The massive earthquake and tsunami that struck Japan March 11 last year, in which nearly 16,000 people were killed, also triggered a sharp rise in the incidence of heart disease, according to medical records.
Based on the 124,152 ambulance records in the Miyagi prefecture, which registered the greatest damage in its vicinity, cardiologist Hiroaki Shimokawa and colleagues from the Tohoku University, found that the weekly occurrence of conditions linked with cardio-vascular disease (CVD) increased sharply soon after the quake.
CVD are a class of diseases which refers to cardiac disease, vascular (blood vessel) disease of the brain and kidney, and peripheral arterial disease (when arteries get blocked with plaques, restricting blood supply to the heart).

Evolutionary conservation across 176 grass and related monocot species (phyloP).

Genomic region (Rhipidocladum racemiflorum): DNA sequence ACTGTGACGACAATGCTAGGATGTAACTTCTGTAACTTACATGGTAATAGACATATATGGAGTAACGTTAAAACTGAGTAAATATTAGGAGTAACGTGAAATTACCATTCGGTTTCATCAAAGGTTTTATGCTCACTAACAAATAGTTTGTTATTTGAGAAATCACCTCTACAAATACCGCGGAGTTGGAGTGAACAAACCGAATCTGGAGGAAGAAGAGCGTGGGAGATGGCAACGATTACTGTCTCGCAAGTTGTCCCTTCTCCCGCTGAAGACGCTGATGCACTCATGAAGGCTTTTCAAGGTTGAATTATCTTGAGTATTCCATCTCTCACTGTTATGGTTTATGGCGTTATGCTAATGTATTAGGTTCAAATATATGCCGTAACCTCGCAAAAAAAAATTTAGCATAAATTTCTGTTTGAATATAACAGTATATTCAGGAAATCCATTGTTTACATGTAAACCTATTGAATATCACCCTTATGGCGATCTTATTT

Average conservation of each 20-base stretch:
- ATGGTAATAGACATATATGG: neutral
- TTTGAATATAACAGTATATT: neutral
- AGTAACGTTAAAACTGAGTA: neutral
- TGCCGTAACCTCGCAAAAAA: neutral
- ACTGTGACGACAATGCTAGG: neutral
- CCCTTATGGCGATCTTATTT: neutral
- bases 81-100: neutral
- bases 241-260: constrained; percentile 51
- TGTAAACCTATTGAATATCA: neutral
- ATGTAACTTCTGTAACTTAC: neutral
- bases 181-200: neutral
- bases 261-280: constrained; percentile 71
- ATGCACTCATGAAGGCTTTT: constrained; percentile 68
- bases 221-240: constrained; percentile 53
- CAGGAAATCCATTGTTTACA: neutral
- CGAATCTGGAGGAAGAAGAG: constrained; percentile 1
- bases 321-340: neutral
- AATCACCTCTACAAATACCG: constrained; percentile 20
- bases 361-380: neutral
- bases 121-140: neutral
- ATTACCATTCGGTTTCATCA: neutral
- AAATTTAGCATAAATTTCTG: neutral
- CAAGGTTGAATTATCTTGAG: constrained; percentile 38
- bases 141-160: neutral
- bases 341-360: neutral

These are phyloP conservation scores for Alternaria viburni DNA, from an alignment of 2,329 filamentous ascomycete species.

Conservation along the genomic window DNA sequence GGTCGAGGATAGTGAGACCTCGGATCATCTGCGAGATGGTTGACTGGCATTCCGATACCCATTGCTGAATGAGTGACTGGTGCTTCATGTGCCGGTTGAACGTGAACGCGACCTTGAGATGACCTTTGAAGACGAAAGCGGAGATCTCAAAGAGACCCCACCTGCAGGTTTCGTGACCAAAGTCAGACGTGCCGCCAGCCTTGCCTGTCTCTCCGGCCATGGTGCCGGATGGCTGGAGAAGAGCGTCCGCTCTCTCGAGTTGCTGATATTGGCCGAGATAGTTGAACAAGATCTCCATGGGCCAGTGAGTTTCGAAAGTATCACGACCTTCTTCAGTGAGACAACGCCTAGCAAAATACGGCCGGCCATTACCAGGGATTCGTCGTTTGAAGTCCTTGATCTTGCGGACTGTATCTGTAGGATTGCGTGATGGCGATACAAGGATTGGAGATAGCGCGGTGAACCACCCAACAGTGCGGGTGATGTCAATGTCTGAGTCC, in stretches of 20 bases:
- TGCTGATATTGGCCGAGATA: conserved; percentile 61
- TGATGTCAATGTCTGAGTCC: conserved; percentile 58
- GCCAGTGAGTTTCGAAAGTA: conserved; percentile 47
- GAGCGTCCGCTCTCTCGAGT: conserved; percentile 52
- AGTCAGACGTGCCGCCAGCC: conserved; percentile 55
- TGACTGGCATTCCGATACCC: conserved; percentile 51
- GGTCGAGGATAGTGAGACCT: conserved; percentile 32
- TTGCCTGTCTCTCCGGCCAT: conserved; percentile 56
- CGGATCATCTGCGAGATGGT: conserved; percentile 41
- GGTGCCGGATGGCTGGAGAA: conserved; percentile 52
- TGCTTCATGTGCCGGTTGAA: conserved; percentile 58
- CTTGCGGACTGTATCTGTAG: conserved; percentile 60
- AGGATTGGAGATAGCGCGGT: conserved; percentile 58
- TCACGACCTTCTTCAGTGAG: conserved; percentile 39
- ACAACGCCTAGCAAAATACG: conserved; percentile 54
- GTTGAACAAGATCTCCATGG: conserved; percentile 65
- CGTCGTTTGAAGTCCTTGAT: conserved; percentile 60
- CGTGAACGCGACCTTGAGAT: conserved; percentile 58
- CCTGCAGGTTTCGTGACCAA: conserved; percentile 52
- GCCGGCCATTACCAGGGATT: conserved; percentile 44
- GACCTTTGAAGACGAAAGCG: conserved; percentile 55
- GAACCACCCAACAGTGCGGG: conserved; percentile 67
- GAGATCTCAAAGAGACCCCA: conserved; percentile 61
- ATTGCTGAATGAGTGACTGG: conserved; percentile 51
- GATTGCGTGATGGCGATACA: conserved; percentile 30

Such reactions have been reported before, said Shimokawa, in Japan, China and the US. However, these studies reported only the short-term occurrence of individual CVD events, and the mid-term CVD effects of such great earthquakes remain to be elucidated, the journal ACS Stroke and Pulmonary Embolism reports.
Incidence records from before, during and after the earthquake disaster were compared, the aftershocks counted and recorded according to a seismic intensity of one or greater, according to a Tohoku statement.
"To the best of our knowledge," Shimokawa added, "this is the first report to describe the mid-term course of major cardiovascular events and pneumonia after a great earthquake in a large population. In particular, our findings provide the first evidence that the incidence of heart failure was markedly increased over a long period afterwards."
Prevalence of pneumonia, a well known risk factor for deteriorating heart failure, was significantly increased.
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